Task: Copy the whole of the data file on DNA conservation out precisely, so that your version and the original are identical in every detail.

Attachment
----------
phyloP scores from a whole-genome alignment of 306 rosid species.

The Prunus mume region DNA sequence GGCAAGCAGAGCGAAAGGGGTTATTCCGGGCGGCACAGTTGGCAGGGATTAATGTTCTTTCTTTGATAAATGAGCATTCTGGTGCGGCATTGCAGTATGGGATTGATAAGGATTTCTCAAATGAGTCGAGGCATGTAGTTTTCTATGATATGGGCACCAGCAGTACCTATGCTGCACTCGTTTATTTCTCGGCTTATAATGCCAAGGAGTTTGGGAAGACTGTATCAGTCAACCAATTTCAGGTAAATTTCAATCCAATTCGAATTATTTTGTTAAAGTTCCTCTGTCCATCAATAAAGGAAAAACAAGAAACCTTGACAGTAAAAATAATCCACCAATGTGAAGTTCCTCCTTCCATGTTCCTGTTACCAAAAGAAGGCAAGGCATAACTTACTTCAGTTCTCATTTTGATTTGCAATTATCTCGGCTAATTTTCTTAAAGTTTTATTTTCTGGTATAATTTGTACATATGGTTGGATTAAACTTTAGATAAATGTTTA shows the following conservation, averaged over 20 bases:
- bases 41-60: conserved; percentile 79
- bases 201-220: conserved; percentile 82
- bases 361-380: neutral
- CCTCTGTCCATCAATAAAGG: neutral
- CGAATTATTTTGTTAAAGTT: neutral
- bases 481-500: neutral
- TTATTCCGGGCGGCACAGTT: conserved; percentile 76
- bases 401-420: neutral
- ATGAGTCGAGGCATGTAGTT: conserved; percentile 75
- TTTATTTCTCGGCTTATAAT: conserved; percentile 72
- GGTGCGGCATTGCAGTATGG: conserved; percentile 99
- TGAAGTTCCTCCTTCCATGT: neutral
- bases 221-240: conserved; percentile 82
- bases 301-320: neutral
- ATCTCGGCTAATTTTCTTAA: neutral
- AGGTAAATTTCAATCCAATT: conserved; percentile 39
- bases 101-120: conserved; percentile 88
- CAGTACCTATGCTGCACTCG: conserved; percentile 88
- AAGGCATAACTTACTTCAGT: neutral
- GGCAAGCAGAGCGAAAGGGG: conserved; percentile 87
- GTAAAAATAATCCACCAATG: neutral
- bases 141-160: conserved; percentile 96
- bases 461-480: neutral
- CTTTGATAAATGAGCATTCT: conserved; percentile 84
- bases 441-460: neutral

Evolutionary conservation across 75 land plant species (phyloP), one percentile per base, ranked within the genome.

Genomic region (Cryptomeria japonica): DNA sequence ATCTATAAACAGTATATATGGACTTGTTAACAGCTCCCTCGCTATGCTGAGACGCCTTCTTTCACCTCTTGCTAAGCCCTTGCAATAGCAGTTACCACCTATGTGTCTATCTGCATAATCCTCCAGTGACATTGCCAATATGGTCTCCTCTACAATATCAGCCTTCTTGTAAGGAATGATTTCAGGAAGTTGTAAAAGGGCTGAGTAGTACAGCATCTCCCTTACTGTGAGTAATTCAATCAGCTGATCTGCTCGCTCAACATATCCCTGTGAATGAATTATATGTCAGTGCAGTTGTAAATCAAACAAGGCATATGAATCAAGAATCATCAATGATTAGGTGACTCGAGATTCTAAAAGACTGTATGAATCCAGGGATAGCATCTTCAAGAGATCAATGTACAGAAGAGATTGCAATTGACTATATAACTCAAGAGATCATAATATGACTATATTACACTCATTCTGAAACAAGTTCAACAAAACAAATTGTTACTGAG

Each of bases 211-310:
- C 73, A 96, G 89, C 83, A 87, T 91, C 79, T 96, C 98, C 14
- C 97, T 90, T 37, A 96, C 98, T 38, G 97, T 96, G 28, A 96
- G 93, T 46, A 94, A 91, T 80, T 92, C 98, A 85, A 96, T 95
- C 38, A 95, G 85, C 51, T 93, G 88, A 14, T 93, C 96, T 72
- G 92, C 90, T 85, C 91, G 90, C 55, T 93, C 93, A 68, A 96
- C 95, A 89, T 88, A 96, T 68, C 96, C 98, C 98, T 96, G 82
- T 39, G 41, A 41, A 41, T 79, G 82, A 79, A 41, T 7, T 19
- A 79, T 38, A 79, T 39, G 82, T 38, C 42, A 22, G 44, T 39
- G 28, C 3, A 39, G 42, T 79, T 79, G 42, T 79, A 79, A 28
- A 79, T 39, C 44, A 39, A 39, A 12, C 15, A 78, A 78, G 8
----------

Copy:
phyloP scores from a whole-genome alignment of 306 rosid species.

The Prunus mume region DNA sequence GGCAAGCAGAGCGAAAGGGGTTATTCCGGGCGGCACAGTTGGCAGGGATTAATGTTCTTTCTTTGATAAATGAGCATTCTGGTGCGGCATTGCAGTATGGGATTGATAAGGATTTCTCAAATGAGTCGAGGCATGTAGTTTTCTATGATATGGGCACCAGCAGTACCTATGCTGCACTCGTTTATTTCTCGGCTTATAATGCCAAGGAGTTTGGGAAGACTGTATCAGTCAACCAATTTCAGGTAAATTTCAATCCAATTCGAATTATTTTGTTAAAGTTCCTCTGTCCATCAATAAAGGAAAAACAAGAAACCTTGACAGTAAAAATAATCCACCAATGTGAAGTTCCTCCTTCCATGTTCCTGTTACCAAAAGAAGGCAAGGCATAACTTACTTCAGTTCTCATTTTGATTTGCAATTATCTCGGCTAATTTTCTTAAAGTTTTATTTTCTGGTATAATTTGTACATATGGTTGGATTAAACTTTAGATAAATGTTTA shows the following conservation, averaged over 20 bases:
- bases 41-60: conserved; percentile 79
- bases 201-220: conserved; percentile 82
- bases 361-380: neutral
- CCTCTGTCCATCAATAAAGG: neutral
- CGAATTATTTTGTTAAAGTT: neutral
- bases 481-500: neutral
- TTATTCCGGGCGGCACAGTT: conserved; percentile 76
- bases 401-420: neutral
- ATGAGTCGAGGCATGTAGTT: conserved; percentile 75
- TTTATTTCTCGGCTTATAAT: conserved; percentile 72
- GGTGCGGCATTGCAGTATGG: conserved; percentile 99
- TGAAGTTCCTCCTTCCATGT: neutral
- bases 221-240: conserved; percentile 82
- bases 301-320: neutral
- ATCTCGGCTAATTTTCTTAA: neutral
- AGGTAAATTTCAATCCAATT: conserved; percentile 39
- bases 101-120: conserved; percentile 88
- CAGTACCTATGCTGCACTCG: conserved; percentile 88
- AAGGCATAACTTACTTCAGT: neutral
- GGCAAGCAGAGCGAAAGGGG: conserved; percentile 87
- GTAAAAATAATCCACCAATG: neutral
- bases 141-160: conserved; percentile 96
- bases 461-480: neutral
- CTTTGATAAATGAGCATTCT: conserved; percentile 84
- bases 441-460: neutral

Evolutionary conservation across 75 land plant species (phyloP), one percentile per base, ranked within the genome.

Genomic region (Cryptomeria japonica): DNA sequence ATCTATAAACAGTATATATGGACTTGTTAACAGCTCCCTCGCTATGCTGAGACGCCTTCTTTCACCTCTTGCTAAGCCCTTGCAATAGCAGTTACCACCTATGTGTCTATCTGCATAATCCTCCAGTGACATTGCCAATATGGTCTCCTCTACAATATCAGCCTTCTTGTAAGGAATGATTTCAGGAAGTTGTAAAAGGGCTGAGTAGTACAGCATCTCCCTTACTGTGAGTAATTCAATCAGCTGATCTGCTCGCTCAACATATCCCTGTGAATGAATTATATGTCAGTGCAGTTGTAAATCAAACAAGGCATATGAATCAAGAATCATCAATGATTAGGTGACTCGAGATTCTAAAAGACTGTATGAATCCAGGGATAGCATCTTCAAGAGATCAATGTACAGAAGAGATTGCAATTGACTATATAACTCAAGAGATCATAATATGACTATATTACACTCATTCTGAAACAAGTTCAACAAAACAAATTGTTACTGAG

Each of bases 211-310:
- C 73, A 96, G 89, C 83, A 87, T 91, C 79, T 96, C 98, C 14
- C 97, T 90, T 37, A 96, C 98, T 38, G 97, T 96, G 28, A 96
- G 93, T 46, A 94, A 91, T 80, T 92, C 98, A 85, A 96, T 95
- C 38, A 95, G 85, C 51, T 93, G 88, A 14, T 93, C 96, T 72
- G 92, C 90, T 85, C 91, G 90, C 55, T 93, C 93, A 68, A 96
- C 95, A 89, T 88, A 96, T 68, C 96, C 98, C 98, T 96, G 82
- T 39, G 41, A 41, A 41, T 79, G 82, A 79, A 41, T 7, T 19
- A 79, T 38, A 79, T 39, G 82, T 38, C 42, A 22, G 44, T 39
- G 28, C 3, A 39, G 42, T 79, T 79, G 42, T 79, A 79, A 28
- A 79, T 39, C 44, A 39, A 39, A 12, C 15, A 78, A 78, G 8